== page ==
Null NIMBA OR D'MBA DIVINITY



Republic of Guinea - BAGA



H. 117 cm



Hard w…
Description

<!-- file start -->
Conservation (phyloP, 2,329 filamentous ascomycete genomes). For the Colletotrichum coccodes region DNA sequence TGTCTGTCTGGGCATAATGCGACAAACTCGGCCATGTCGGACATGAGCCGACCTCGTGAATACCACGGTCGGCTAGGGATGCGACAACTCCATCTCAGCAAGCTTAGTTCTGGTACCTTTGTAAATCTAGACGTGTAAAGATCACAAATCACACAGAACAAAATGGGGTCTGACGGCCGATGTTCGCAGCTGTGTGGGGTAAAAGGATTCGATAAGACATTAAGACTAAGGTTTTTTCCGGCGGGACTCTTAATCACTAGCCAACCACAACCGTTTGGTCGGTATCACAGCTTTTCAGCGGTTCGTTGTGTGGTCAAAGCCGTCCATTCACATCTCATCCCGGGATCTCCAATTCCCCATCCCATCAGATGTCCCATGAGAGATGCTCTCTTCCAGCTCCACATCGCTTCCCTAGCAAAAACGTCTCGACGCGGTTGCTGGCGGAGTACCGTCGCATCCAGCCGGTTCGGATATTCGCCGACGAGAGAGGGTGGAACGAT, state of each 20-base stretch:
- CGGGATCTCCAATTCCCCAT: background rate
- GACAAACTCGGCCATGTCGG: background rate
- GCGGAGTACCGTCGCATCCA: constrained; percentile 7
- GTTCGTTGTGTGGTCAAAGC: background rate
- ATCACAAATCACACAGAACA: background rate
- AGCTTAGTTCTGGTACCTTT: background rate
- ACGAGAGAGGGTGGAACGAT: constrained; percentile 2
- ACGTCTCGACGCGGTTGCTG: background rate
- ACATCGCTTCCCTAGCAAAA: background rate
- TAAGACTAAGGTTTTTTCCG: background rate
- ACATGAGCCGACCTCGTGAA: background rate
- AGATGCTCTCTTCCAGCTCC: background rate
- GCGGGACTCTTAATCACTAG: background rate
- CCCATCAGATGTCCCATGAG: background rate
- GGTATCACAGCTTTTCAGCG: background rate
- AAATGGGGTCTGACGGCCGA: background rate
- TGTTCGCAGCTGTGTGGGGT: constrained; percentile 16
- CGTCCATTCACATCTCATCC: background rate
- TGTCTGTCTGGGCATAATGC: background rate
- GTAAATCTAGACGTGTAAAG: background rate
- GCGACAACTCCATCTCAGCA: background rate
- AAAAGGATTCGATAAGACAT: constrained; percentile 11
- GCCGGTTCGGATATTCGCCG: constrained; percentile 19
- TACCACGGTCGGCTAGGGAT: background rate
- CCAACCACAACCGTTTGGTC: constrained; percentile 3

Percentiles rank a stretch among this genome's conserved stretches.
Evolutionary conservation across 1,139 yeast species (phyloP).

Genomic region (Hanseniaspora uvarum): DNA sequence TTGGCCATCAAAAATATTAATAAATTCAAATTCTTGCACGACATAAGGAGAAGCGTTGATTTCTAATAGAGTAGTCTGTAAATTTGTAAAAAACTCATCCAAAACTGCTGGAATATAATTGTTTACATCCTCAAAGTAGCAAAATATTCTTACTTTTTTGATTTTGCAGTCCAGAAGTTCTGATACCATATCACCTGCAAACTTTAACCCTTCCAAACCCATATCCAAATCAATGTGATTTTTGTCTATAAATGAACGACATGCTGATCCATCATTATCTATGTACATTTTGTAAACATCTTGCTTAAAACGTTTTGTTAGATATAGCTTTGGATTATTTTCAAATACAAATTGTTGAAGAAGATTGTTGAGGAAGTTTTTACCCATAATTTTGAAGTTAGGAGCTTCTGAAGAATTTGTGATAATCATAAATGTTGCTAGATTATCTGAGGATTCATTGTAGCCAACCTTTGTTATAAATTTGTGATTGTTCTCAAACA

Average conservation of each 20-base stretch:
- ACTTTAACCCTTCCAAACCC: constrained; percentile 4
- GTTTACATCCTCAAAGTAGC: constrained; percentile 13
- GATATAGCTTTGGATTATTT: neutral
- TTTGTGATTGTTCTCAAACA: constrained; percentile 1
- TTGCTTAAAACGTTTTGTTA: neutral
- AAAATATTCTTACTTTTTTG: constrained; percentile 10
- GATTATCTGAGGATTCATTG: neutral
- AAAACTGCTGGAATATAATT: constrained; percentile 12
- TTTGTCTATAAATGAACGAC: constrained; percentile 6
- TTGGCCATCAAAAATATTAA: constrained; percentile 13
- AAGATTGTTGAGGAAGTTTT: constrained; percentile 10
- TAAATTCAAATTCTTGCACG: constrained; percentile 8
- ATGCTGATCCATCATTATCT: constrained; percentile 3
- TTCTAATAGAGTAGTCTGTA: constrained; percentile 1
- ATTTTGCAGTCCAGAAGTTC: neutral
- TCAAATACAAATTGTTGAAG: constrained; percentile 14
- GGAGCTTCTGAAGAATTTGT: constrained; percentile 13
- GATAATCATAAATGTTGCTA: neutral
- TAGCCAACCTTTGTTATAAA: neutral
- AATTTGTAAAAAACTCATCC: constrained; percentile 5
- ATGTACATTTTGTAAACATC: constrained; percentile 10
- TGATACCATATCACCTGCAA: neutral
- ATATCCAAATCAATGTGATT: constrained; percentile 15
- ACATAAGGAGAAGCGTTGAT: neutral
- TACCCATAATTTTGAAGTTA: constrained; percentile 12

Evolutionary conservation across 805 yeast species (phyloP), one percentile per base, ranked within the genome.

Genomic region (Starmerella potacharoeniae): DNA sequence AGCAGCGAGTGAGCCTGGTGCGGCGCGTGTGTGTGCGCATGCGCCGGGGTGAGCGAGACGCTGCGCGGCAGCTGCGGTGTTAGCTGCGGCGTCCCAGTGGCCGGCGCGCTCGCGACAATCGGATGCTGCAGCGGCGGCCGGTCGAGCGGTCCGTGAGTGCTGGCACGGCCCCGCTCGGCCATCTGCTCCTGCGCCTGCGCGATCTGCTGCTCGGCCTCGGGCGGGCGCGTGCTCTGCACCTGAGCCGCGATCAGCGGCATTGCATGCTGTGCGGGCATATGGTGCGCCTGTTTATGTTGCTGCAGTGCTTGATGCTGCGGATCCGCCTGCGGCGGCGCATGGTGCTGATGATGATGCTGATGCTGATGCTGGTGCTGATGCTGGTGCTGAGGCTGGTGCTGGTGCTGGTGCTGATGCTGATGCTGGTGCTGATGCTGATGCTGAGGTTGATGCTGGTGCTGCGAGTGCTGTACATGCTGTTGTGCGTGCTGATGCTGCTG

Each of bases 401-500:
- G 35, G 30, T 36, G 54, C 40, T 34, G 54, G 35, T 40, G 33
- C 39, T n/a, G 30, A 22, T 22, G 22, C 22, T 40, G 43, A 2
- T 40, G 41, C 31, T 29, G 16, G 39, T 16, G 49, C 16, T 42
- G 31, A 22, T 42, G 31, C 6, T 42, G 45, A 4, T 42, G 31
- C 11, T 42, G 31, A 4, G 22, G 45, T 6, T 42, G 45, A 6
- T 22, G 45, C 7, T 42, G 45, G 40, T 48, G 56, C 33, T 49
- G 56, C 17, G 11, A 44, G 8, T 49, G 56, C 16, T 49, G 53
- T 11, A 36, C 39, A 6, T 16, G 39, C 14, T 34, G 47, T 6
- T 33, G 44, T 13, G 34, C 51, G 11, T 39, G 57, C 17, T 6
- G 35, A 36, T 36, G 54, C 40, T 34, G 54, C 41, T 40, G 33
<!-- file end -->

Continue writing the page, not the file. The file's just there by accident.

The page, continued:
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NIMBA OR D'MBA DIVINITY Republic of Guinea - BAGA H. 117 cm Hard wood with brown patina, brass nails, visible age cracks Large female bell-shaped bust mounted on four straight legs, symbolizing the fertility of of young wives and the fertility of the fields. This mask was carved in a huge wooden trunk: the bust corresponds to one fifth of the block fifth of the block, the feet to two fifths. The whole sculpture, except for the head and chest, was covered with a large costume. with a large costume. The imposing head is topped with a curvilinear crest, engraved with braids and chevrons. The domed face is marked by a sagittal axis in the axis of the beak-shaped nose under which a nipple-shaped mouth is sculpted. under which a nipple-shaped mouth is sculpted. Sculpted in a half-moon shape, the eyes appear inflated. A network of squared bands decorates the cheeks; the ears are very prominent and the cylindrical cylindrical neck decorated with a button at the nape of the neck has diamond-shaped scarifications on its front face. The broad chest, in the form of a plastron, has the same decoration with brass nails brass nails: the drooping breasts suggest that this woman gave birth to many children. Two holes between the breasts allow the dancer to see. The legs are pierced with the holes for the stretcher held by the assistants The legs are pierced with the holes for the stretcher held by the assistants who helped with the handling of this very heavy and unbalanced mask. The Nimba mask is one of the most emblematic sculptures of African art, It is also one of the most monumental, as few works reach such dimensions and such evocative power. It existed among the WAJA of Nigeria, but found its most accomplished form among the BAGA of Guinea. In Sierra Leone, the LIMBA wore it on their sides, without covering their heads for fear of the power it conceals. When this mask evolved, it towered over the audience, as shown in an engraving from 1886 in the magazine Le Tour du world, as well as the accounts of travelers who had seen it in the swamp islands of the BAGA. Releases of this mask ceased at the end of the 1950s, due to the proscriptions of Islam. Books on African art often refer to it as Nimba, the allogeneic name of the SUSSU; whereas the BAGA refer to it explicitly as D'Omar. explicitly under the name of D'mba.

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